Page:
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TBA BEING GREEN
The Top Ten Ways To Save Water, according to Mono Lake Committee:
1. Water your lawn only when it needs it. Step on your grass. If it springs back, when you lift your foot, it doesn't need water. So set your sprinklers for more days in between watering. Saves 750-1,500 gallons per month. Better yet, especially in times of drought, water with a hose. And best of all, convert your lawn to native plants.
2. Fix leaky faucets and plumbing joints. Saves 20 gallons per day for every leak stopped.
3. Don't run the hose while washing your car. Use a bucket of water and a quick hose rinse at the end. Saves 150 gallons each time. For a two-car family that's up to 1,200 gallons a month.
4. Install water-saving shower heads or flow restrictors. Saves 500 to 800 gallons per month.
5. Run only full loads in the washing machine and dishwasher. Saves 300 to 800 gallons per month.
6. Shorten your showers. Even a one or two minute reduction can save up to 700 gallons per month.
7. Use a broom instead of a hose to clean driveways and sidewalks. Saves 150 gallons or more each time. At once a week, that's more than 600 gallons a month.
8. Don't use your toilet as an ashtray or wastebasket. Saves 400 to 600 gallons per month.
9. Capture tap water. While you wait for hot water to come down the pipes, catch the flow in a watering can to use later on house plants or your garden. Saves 200 to 300 gallons per month.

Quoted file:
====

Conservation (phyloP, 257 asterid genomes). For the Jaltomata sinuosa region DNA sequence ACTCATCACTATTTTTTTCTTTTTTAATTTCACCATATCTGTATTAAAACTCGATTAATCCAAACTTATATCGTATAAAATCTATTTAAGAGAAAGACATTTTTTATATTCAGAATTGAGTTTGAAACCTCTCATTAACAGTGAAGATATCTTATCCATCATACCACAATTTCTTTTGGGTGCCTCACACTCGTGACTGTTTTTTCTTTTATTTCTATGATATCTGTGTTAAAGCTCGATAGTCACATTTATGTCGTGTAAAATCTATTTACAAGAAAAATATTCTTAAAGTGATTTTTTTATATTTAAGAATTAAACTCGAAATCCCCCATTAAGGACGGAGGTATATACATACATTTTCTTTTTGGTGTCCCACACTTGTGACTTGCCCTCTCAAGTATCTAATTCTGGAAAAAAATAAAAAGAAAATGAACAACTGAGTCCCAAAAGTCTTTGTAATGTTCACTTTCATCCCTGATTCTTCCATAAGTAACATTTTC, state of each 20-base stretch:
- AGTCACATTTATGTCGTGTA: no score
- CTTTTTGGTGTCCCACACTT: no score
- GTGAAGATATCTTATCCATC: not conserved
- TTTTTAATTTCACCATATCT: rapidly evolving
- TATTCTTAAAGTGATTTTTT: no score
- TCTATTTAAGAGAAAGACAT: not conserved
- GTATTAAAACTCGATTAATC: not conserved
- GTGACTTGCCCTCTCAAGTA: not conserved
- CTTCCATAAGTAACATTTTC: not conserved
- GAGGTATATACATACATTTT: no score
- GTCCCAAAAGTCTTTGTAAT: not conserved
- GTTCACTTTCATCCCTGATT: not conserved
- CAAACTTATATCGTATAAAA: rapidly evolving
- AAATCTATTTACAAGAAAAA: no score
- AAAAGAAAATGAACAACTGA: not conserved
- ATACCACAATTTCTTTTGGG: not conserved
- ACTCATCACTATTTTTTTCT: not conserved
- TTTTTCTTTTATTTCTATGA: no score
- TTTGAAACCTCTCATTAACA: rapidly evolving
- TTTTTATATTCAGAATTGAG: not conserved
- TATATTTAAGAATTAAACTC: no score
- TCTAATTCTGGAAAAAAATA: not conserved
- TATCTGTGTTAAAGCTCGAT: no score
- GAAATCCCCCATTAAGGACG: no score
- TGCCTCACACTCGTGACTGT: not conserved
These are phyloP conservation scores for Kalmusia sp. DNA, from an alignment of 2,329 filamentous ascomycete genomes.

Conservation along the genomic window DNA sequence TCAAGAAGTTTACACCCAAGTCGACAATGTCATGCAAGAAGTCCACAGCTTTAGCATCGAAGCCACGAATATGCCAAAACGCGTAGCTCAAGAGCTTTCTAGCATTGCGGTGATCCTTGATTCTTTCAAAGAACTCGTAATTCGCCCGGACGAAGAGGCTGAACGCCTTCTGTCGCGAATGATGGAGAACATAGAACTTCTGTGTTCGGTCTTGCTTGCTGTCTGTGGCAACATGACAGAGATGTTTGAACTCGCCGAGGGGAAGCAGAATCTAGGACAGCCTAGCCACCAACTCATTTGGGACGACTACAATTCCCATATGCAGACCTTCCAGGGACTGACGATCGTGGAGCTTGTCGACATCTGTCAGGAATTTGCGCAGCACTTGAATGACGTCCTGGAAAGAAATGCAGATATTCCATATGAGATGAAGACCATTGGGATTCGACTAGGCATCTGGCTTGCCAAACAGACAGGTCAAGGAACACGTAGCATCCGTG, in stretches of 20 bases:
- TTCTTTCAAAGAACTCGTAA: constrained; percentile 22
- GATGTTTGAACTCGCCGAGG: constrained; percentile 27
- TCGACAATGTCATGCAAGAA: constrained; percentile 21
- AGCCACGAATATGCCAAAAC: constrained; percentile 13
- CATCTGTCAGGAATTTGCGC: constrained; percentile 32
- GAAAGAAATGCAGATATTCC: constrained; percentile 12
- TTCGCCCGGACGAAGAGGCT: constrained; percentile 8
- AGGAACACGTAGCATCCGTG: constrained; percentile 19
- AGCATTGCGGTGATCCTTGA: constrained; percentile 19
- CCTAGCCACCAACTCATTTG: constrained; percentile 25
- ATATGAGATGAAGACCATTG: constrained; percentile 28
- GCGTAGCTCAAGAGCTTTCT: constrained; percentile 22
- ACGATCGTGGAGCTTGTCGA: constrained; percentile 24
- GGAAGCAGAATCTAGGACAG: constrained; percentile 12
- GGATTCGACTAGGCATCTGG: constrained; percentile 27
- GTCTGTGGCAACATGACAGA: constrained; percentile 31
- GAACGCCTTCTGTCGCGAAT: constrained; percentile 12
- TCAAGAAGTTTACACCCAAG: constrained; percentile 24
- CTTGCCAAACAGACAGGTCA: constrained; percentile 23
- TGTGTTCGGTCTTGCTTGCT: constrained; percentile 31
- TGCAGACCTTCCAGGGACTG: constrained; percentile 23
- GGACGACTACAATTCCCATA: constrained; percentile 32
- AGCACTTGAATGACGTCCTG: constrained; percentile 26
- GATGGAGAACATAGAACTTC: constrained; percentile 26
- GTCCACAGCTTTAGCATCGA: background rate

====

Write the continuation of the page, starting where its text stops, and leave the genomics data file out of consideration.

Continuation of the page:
10. Don't water the sidewalks, driveway or gutter. Adjust your sprinklers so that water lands on your lawn or garden where it belongs--and only there. Saves 500 gallons per month.
Click here to learn more ways to conserve water.
Last fall, the Green Team held a meeting in Carl Sunshine's sukkah. The subject, water-wise gardening. To help save water, Carl had his whole yard changed, including taking out a swimming pool, installing new sprinklers and putting in many plants, many natives, and all of them requiring much less water than the traditional lawn.
How important is this? About 60% of our potable water is used on landscape irrigation in California. Reducing that amount by over 75 % could have a huge impact on our water supply and energy use since 20% of the electricity in the state is used to move water from there to here.
For those interested in more information and resources about water-wise gardening, check the following.
- TreePeople.org - a monthly journal on topics such as lawns, composting, drip irrigation, choosing plants among others.
NATIVE PLANTS - both information and purchasing.
Explore and enjoy. There are many people on the Green Team who can help you if you have questions or need assistance.